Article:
Sunday, April 29, 2018

Still in flux.....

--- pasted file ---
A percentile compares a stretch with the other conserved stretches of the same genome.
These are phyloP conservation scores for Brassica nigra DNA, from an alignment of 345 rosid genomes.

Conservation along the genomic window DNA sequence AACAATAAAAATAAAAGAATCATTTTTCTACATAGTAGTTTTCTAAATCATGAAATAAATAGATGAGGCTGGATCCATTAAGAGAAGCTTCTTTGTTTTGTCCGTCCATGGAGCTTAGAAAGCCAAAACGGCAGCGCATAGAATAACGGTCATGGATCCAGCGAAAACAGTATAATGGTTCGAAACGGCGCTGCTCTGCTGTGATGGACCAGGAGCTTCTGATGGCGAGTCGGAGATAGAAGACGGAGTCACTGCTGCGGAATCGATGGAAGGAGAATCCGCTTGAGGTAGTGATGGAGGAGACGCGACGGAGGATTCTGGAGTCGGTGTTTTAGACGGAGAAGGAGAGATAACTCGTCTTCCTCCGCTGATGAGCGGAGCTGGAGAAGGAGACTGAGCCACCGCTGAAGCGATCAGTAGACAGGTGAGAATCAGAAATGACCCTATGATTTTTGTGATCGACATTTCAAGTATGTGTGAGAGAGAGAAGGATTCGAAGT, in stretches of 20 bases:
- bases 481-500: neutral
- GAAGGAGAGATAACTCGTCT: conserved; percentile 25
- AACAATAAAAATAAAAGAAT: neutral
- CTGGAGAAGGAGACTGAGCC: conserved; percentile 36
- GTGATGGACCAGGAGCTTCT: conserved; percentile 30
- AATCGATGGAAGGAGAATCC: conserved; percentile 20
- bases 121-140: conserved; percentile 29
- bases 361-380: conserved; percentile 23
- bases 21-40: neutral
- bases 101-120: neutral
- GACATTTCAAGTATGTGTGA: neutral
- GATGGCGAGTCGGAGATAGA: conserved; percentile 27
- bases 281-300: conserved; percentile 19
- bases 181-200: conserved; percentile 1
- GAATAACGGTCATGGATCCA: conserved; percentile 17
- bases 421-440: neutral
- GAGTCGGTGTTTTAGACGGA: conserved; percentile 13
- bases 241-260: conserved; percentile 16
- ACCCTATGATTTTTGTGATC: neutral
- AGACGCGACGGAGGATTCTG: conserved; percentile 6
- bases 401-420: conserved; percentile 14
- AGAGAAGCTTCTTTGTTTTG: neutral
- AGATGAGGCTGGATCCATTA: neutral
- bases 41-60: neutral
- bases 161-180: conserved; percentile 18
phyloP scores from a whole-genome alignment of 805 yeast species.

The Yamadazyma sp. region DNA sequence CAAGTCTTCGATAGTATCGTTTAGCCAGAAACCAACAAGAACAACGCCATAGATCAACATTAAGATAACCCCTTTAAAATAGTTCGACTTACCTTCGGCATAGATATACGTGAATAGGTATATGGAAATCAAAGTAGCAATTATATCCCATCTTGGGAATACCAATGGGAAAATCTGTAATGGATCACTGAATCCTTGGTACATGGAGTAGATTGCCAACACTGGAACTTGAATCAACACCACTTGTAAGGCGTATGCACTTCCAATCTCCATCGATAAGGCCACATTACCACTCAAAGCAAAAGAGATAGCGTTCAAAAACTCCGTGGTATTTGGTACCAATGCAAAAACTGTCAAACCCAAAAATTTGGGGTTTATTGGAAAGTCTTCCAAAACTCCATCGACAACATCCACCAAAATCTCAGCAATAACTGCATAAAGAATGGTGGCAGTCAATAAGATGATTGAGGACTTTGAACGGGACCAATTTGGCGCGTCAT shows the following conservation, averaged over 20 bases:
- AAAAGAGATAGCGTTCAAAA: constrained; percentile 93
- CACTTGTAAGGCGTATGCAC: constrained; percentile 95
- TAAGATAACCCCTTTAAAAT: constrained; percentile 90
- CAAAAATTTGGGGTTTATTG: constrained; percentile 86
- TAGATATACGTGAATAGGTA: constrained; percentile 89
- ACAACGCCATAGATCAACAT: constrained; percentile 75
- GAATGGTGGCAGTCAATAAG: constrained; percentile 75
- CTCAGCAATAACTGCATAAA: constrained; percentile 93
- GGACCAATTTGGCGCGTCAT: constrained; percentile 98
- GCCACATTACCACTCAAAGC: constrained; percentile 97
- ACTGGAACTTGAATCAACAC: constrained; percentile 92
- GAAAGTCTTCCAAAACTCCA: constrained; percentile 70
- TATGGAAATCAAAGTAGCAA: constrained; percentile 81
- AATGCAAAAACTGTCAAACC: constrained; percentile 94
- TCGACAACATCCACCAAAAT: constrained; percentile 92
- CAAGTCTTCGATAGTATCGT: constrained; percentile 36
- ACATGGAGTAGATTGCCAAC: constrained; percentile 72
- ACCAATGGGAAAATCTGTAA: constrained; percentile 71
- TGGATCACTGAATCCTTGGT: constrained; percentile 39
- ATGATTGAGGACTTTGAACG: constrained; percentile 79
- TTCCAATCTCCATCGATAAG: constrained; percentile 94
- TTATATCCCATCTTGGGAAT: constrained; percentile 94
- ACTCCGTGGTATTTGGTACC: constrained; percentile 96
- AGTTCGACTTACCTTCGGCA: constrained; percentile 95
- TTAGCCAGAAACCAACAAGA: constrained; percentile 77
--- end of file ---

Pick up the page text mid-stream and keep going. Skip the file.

These early days of the Osprey breeding season are alway so interesting, and behaviors change as populations grow. When you take the time to really watch, and read bands to identify individual birds, so much is revealed. Yesterday I went to visit a nest that I discovered over the winter and I found a banded female on the nest who I had seen at another nest, with another male, last Wednesday! I have documented a lot of movement between nests and extra pair copulation over the years of studying these birds. So today I need to return to the first nest where I saw this female to see who is there now! To fully understand and document what is happening requires me to return to re read bands, reevaluate what is occurring, sometimes over and over as things are still in flux! I also visited our single Dad again to see what was happening with his potential new mate. I found her perched near the nest, eating a goldfish. She is a beautiful osprey and she is still there which is a good sign. The male arrived with a stick and worked on the nest, then he flew over to try to copulate with her, but she said, NO. She stood up very straight and did not lift her tail, flapped her wings, and off he went. It maybe that she is unsure here, or she may be too young to breed. She is unbanded so I don’t know her age. I watched this male, who I have known for so many years, thru so many different nesting sites, so many different mates. There is a kind of knowledge and understanding of the nuances, combined with knowing so much about the histories of the individual banded birds that makes each year of studying these birds more and more fascinating. We are watching the annual game of musical nests as it unfolds....when a great horned owl takes over a nest so that pair of Ospreys moves to their neighbors nest! What happens? We watch as some of our old friends do not return and a single Osprey may hedge its bets by taking up with a new potential mate, while still also waiting for its former mate to return. I hear people tell me all the time, “our Ospreys have returned” when, in fact, it may not be the same birds! To me it is often very evident by the defensive behaviors the males display. Today I recieved several different reports of nests where more than two Ospreys were peacefully hanging out together! Many ask if these are the offspring of the original pair. I doubt it. We used to band approximately 85% of all chicks and in my 25 years of watching these birds, I have documented a banded osprey returning to its natal nest only once. (And ironically, it’s our single Dad!) So what is happening? Clearly, the expansion of the population creates a great deal of competition for nest sites, but when there is no aggression shown, I suspect the birds are sending some signals that they are not a threat. Ospreys are semi colonial, so Ospreys attract other Ospreys. They seek out other birds as a way of learning if this is a good area to it free from predators? Is there a good source of food? I have seen this several times in recent years, and eventually the territorial birds usually say, OK move along now! There is still a lot to learn and I am still curious! Every year I understand a little more about them, and every year, more questions are raised that keep me captivated! 

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